L105B - Tue 21 Nov 2000 / Mar 21 nov 2000
The House met at 1845.
ORDERS OF THE DAY
CONTINUED PROTECTION FOR PROPERTY TAXPAYERS ACT, 2000 / LOI DE 2000 POURSUIVANT LES MESURES DE PROTECTION DES CONTRIBUABLES FONCIERS
Resuming the debate adjourned on November 20, 2000, on the motion for second reading of Bill 140, An Act to amend the Assessment Act, Municipal Act and other Acts with respect to property taxes / Projet de loi 140, Loi modifiant la Loi sur l'évaluation foncière, la Loi sur les municipalités et d'autres lois à l'égard de l'impôt foncier.
The Acting Speaker (Mr Tony Martin): The member for Willowdale had the floor. He said he was dividing his time with Mr Dunlop and Mr Coburn. Neither of them is here, so we're going to move on to the official opposition-
Hon Chris Stockwell (Minister of Labour): On a point of order, Mr Speaker: Apparently, if he didn't mention Mr Tascona, it was an oversight. Could we seek unanimous consent to go to Mr Tascona?
The Acting Speaker: Do we have unanimous consent? OK.
Mr Joseph N. Tascona (Barrie-Simcoe-Bradford): I'm certainly pleased to be able to speak on Bill 140, the Continued Protection for Property Taxpayers Act.
This government had the courage to reform the property tax system, a system that was grossly out of date and, as a result, extremely unfair. Many taxpayers in similar situations were paying very different property taxes and facing whopping increases. In 1998, Bill 79 implemented measures to protect businesses in Ontario from large property tax increases, giving municipalities the tools necessary to implement tax reform in a fair and manageable way, limiting reform-related increases through 10%, 5% and 5% caps until the end of the year 2000.
The government has made a commitment to maintain its limits on reform-related business property tax increases beyond 2000, until tax fairness is fully achieved. Legislation has been introduced and, if passed by the Legislature, will implement the commitment to continue limits on reform-related tax increases and enable municipalities to use a range of tools to achieve the limits on tax increases.
The proposed legislation will continue our ongoing commitment to restore fairness to the property tax system, not in one day but over a manageable period of time, and through a system that respects the needs and concerns of Ontario stakeholders. After consultation with the relevant stakeholders, including the Association of Municipalities of Ontario, also known as AMO, and the Canadian Federation of Independent Business, we will be providing municipalities with simplified tools to enable them to meet the limits.
If passed by the Legislature, the Continued Protection for Property Taxpayers Act would implement the following measures for the year 2001: require municipalities to limit the reform-related tax increases on commercial, industrial and multi-residential properties to 5% per year; give Toronto the option of maintaining its current limit of 2.5% per year; enable municipalities to use a range of tools to achieve limits on tax increases, including a simplified capping mechanism, optional property classes, graduated tax rates, a tax reduction mechanism, a simplified phase-in and more flexible financing options; require landlords to maintain limits on tax increases for business tenants where the limits were previously applied; continue to protect low-income senior and disabled homeowners by requiring municipalities to provide relief from tax increases; and continue to protect charities through mandatory rebate programs.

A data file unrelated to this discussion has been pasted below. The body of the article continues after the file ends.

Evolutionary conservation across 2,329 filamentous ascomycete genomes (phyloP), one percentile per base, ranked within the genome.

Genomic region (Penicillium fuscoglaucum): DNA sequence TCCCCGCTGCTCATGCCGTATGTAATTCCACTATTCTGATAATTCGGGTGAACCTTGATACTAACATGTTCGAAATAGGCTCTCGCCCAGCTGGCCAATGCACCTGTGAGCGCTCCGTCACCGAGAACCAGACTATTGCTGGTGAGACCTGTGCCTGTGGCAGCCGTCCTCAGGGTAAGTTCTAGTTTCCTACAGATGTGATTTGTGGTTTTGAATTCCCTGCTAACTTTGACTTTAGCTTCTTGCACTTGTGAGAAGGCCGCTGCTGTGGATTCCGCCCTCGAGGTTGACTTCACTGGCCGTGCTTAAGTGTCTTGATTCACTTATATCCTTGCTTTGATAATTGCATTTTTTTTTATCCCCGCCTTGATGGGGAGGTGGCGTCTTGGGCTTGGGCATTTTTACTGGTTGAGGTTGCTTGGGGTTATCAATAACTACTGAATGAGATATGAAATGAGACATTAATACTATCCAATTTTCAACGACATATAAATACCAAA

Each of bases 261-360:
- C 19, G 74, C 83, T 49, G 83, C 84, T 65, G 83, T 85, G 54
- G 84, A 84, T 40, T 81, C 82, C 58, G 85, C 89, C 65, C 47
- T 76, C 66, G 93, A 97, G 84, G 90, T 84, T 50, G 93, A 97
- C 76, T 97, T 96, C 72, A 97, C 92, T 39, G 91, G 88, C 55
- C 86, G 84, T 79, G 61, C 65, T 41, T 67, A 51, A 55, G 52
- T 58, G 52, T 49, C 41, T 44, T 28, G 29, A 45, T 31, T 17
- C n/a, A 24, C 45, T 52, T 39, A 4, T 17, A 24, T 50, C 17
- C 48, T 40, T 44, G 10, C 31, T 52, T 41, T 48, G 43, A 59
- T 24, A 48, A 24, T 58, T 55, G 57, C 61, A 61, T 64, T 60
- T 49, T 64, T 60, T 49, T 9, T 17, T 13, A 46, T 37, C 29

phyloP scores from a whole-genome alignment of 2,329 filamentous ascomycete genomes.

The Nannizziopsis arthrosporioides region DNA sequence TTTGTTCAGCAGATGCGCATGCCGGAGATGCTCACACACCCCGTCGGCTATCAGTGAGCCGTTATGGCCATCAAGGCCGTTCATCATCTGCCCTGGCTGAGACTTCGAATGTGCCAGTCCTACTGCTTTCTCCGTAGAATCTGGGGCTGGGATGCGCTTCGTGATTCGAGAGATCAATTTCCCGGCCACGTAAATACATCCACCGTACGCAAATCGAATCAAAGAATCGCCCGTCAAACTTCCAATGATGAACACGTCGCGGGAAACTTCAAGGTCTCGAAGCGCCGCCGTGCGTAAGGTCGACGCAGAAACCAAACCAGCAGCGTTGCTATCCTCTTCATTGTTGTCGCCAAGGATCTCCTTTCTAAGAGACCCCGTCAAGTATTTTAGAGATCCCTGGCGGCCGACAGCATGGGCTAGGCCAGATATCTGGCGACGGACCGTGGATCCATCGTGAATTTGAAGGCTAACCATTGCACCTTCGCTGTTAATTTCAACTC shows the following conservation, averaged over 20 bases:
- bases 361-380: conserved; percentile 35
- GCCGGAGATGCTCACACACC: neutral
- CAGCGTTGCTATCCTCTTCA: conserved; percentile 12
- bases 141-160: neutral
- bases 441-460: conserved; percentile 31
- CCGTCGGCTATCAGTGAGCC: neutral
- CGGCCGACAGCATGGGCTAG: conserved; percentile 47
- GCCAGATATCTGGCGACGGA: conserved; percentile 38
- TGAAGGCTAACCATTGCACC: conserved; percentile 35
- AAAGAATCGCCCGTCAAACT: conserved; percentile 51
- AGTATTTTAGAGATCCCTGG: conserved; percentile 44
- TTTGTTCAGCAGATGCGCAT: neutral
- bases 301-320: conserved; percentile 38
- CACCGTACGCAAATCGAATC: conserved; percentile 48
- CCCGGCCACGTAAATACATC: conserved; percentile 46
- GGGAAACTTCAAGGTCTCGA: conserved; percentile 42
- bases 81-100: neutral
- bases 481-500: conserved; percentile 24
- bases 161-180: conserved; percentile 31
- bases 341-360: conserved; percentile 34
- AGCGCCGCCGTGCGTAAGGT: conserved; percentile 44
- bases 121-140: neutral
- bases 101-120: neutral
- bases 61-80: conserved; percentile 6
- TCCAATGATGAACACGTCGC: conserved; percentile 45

This act would also implement a new real-time approach to the taxation of vacant business properties and new treatment for power dams. It would make various technical amendments to the Assessment Act and the Municipal Act to improve the equity and administrative effectiveness of the property tax system.
The government agrees that business property taxes are too high. That is why we committed to education tax cuts for business property classes. In the 1998 budget, the government introduced an eight-year, $500-million business education tax reduction to bring business education taxes down to the provincial average. In recognition of the fact that business property taxes are too high in many communities across the province, municipalities would not be permitted to impose levy increases above the 5% limit where the tax ratio for the class exceeded the prescribed ratio. We have clearly said that if municipalities with above-average rates reduce their own portion of taxes on businesses, the government will match those cuts through an accelerated business education tax reduction.
The two opposition parties allowed property taxes to increase year after year. In fact, from 1985 to 1995, education taxes under their governments increased by 120% when enrolment in our education system went up only 16%. Although study after study told previous administrations that the property tax system was outdated and unfair, they did nothing to change it. With our reforms, fairness will finally be restored, not in one day but over a reasonable period of time.